“A company in a competitive regulated field, such as medical devices, can develop its software in Tijuana with a local contracting firm, design hardware prototypes locally, then scale up to full commercialized production levels, all while trusting that their critical intellectual property will be protected,” Meyer said.
These advantages have helped fuel a steady increase in commercial activity in the office and industrial sectors over the past several years in the Tijuana market, he said.
“The demand for high-end buildings has been particularly noticeable, with record low vacancy rates for Class-A space,” Meyer said. Absorption of industrial space in particular in Tijuana has been brisk in recent years, according to NAI Mexico data. In Q1 2016, about 5M SF was available. By Q1 2018, only 2M SF was. Industrial vacancy was 7% two years ago, and by the first quarter of this year, the rate stood at 2.85%.
Tecma inked the largest deal for industrial space in Q1, taking nearly 136K SF in a built-to-suit, representing an expansion of the El Paso-based company’s presence in Tijuana. Tecma helps U.S. manufacturers set up operations in Mexico.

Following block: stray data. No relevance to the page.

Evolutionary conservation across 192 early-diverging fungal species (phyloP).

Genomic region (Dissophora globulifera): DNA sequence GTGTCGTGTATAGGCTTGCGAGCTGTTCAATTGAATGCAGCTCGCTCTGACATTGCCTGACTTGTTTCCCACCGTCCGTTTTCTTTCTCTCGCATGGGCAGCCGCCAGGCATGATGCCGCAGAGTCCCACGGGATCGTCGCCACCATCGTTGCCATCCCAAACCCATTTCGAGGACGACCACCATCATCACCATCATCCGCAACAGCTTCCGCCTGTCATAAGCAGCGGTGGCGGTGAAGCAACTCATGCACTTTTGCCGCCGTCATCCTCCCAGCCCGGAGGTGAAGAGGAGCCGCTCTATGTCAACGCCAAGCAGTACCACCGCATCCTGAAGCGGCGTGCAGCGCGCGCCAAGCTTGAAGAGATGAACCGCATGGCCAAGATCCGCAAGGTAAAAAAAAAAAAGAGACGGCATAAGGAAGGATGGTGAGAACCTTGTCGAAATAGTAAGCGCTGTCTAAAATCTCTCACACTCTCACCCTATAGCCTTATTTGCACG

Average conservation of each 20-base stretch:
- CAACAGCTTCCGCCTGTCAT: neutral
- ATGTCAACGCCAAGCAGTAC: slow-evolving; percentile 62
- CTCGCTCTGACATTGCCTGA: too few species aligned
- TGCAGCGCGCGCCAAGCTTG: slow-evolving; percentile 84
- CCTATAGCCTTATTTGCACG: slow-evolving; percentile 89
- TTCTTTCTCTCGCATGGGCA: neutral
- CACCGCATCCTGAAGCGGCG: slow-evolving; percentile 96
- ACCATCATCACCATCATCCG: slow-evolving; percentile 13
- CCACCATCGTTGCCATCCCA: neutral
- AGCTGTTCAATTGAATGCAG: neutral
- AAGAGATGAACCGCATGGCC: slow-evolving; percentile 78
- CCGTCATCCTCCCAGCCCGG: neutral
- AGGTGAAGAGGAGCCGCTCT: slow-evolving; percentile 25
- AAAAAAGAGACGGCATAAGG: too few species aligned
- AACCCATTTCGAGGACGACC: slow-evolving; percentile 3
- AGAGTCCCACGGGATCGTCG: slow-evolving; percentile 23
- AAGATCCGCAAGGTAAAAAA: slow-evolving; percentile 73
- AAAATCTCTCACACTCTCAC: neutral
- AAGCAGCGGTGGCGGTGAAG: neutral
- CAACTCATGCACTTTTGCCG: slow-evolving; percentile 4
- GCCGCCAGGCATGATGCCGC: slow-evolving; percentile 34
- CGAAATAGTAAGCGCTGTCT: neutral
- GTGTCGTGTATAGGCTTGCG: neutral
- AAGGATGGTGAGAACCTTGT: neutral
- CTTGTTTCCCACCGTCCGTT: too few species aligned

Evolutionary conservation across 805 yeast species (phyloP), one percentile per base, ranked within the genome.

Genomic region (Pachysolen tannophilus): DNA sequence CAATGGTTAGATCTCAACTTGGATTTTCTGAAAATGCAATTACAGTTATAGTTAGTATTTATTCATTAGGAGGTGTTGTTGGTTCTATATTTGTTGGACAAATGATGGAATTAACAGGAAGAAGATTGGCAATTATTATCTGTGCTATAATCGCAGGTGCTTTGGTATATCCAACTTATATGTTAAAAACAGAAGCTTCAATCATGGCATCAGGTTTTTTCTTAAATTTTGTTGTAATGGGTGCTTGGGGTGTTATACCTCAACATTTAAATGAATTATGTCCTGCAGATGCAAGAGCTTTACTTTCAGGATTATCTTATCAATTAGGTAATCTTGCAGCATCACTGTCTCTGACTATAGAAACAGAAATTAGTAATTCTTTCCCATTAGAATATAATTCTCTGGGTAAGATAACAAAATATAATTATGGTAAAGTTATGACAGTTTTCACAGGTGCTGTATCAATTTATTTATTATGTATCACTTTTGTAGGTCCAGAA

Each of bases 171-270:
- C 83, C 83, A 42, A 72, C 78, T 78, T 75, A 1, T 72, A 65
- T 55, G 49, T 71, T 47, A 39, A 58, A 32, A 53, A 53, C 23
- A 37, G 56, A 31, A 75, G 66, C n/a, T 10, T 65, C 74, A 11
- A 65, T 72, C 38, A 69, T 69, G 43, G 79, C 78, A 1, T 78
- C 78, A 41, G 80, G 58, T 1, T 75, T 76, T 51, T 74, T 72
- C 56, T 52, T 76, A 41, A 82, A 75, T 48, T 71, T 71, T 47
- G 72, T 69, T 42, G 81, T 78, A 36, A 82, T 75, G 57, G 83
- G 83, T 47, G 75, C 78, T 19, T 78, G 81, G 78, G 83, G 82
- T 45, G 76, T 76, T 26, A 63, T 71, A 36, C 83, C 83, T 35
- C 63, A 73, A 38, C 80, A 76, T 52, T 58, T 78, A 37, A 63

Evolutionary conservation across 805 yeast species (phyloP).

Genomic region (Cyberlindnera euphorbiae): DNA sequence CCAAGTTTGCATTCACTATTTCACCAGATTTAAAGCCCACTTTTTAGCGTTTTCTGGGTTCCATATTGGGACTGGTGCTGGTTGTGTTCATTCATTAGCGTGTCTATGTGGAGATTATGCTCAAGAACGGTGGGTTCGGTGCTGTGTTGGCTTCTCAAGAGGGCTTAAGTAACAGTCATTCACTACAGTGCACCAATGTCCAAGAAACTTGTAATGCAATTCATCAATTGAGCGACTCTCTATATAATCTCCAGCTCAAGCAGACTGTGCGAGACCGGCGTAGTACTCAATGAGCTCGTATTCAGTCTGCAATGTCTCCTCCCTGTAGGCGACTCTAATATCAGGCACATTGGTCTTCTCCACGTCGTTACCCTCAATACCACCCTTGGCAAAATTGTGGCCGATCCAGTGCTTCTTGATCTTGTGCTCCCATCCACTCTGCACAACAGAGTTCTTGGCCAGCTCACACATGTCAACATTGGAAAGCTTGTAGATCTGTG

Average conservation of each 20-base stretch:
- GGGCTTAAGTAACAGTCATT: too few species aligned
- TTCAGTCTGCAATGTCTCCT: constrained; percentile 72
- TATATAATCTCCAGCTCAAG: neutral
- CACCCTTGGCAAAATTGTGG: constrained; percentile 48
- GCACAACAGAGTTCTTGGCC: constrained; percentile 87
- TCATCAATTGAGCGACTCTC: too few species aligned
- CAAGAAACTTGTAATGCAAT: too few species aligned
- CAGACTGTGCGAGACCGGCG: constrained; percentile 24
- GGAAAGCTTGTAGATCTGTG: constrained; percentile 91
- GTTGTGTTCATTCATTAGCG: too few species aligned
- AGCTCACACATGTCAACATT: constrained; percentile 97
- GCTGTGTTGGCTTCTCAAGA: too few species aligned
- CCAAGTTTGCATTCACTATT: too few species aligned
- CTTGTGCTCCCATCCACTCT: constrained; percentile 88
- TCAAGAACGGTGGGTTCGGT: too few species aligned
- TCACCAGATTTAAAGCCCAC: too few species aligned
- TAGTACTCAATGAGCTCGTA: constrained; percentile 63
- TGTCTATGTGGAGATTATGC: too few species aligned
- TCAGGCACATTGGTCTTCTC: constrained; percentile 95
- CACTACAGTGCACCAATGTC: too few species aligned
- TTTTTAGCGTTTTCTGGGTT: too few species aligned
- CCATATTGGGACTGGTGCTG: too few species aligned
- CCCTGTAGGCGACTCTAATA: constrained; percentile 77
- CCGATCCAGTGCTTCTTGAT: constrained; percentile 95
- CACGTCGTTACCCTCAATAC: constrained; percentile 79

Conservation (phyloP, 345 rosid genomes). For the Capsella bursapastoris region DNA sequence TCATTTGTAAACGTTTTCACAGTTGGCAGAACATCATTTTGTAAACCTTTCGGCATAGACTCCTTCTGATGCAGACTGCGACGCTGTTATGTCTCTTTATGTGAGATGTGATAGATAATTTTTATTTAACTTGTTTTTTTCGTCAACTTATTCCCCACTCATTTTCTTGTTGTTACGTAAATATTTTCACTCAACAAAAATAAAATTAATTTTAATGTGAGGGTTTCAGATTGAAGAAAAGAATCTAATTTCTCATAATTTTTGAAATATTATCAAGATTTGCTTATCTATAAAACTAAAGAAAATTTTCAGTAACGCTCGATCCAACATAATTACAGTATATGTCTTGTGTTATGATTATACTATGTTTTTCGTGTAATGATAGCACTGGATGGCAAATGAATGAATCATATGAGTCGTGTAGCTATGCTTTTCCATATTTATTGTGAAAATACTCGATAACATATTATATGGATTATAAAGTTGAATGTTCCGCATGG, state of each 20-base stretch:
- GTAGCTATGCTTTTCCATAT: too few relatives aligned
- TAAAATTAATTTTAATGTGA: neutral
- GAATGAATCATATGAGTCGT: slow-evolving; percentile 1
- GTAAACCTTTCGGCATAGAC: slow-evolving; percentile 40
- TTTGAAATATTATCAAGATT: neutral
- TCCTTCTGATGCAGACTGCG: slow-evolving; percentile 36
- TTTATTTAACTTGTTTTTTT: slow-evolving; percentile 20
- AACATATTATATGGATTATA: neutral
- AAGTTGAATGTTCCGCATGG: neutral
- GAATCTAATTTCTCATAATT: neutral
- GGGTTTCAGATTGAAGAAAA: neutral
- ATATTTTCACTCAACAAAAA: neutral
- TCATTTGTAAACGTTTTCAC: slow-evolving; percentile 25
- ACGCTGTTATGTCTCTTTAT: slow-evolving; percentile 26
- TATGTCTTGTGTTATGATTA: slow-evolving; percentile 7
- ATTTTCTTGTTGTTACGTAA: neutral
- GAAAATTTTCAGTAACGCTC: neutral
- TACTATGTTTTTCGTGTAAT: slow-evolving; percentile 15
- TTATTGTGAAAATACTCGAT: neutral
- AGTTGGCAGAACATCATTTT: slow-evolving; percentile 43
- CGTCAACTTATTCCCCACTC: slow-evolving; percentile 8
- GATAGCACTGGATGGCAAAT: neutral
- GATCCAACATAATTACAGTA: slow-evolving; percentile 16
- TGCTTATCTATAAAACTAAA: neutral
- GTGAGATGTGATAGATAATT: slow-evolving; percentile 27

Developers have responded to the strong demand for industrial product in Tijuana. In early 2016, about 800K SF of industrial space was underway in Tijuana. In early 2018, the total was more than 1.4M SF, according to NAI Mexico.
CEO Adriana Eguia Alaniz In recent decades, the focus of the Tijuana economy, and thus local commercial real estate development, has been largely industrial. That is poised to change. Like many other heavily industrial economies around the world, Tijuana is evolving to be more diversified — including tech.
“Tijuana is transitioning to be less dependent on manufacturing,” Eguia said. “Our goal is to attract companies that specialize in software, robotics and AI.”
As a result, office development has ticked up lately. Thirteen projects are now underway in Tijuana, Eguia said, and there is new interest in developing hotels.
The market has some distinct advantages when it comes to tech growth, especially its location as a bridge between North America and Latin America. U.S. tech companies wanting to expand into Latin America have been coming to Tijuana, and Latin American tech companies wanting to expand into the U.S. are also coming to Tijuana.